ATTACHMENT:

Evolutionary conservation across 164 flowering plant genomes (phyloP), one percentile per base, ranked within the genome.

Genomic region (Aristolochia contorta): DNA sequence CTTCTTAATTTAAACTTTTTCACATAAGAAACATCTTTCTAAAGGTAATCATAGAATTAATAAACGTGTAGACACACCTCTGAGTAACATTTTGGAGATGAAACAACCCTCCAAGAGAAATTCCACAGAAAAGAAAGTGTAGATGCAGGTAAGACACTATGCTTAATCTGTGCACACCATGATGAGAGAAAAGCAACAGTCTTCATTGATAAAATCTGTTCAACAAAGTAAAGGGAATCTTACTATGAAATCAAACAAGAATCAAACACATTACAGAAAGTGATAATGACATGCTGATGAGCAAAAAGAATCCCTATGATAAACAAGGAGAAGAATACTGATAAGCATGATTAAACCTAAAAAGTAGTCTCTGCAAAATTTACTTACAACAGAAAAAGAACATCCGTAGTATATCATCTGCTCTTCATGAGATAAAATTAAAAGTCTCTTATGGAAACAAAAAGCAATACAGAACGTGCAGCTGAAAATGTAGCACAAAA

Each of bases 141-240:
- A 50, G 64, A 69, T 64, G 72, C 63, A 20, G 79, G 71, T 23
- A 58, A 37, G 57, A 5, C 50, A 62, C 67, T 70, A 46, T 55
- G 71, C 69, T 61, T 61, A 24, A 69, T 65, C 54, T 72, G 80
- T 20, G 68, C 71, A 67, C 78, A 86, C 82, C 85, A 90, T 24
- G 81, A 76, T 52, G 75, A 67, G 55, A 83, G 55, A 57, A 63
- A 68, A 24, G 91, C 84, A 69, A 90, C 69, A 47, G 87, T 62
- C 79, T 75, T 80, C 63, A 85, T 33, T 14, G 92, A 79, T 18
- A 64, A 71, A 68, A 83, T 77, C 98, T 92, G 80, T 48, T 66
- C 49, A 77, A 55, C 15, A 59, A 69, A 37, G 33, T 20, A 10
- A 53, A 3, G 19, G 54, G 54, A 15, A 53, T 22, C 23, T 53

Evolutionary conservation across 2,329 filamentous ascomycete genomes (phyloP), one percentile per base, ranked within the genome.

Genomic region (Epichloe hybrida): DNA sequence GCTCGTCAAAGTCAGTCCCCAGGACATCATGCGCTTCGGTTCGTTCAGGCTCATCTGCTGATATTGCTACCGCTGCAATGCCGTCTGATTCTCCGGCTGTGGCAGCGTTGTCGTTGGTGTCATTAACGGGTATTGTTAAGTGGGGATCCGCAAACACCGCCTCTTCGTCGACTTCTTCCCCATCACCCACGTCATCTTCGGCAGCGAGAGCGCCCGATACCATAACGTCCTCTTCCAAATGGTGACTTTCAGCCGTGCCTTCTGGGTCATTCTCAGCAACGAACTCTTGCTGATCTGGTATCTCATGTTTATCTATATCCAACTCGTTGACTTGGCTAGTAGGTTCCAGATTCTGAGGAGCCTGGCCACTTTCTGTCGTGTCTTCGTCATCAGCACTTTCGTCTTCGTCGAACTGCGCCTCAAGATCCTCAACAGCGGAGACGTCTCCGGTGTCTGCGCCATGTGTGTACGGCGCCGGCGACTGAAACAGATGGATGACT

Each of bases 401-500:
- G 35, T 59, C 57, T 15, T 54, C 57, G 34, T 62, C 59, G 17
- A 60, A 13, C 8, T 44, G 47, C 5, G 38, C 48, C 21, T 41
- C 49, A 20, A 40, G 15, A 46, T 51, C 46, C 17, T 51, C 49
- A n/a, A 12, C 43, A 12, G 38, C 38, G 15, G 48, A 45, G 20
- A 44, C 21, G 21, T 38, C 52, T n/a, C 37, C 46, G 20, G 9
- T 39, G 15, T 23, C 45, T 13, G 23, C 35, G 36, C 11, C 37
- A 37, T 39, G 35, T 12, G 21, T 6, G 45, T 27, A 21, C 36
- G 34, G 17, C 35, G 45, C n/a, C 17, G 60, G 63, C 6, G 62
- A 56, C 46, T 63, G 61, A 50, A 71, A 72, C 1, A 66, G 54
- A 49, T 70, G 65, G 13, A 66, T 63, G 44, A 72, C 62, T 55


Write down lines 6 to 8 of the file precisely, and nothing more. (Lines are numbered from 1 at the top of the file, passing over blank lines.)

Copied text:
- G 71, C 69, T 61, T 61, A 24, A 69, T 65, C 54, T 72, G 80
- T 20, G 68, C 71, A 67, C 78, A 86, C 82, C 85, A 90, T 24
- G 81, A 76, T 52, G 75, A 67, G 55, A 83, G 55, A 57, A 63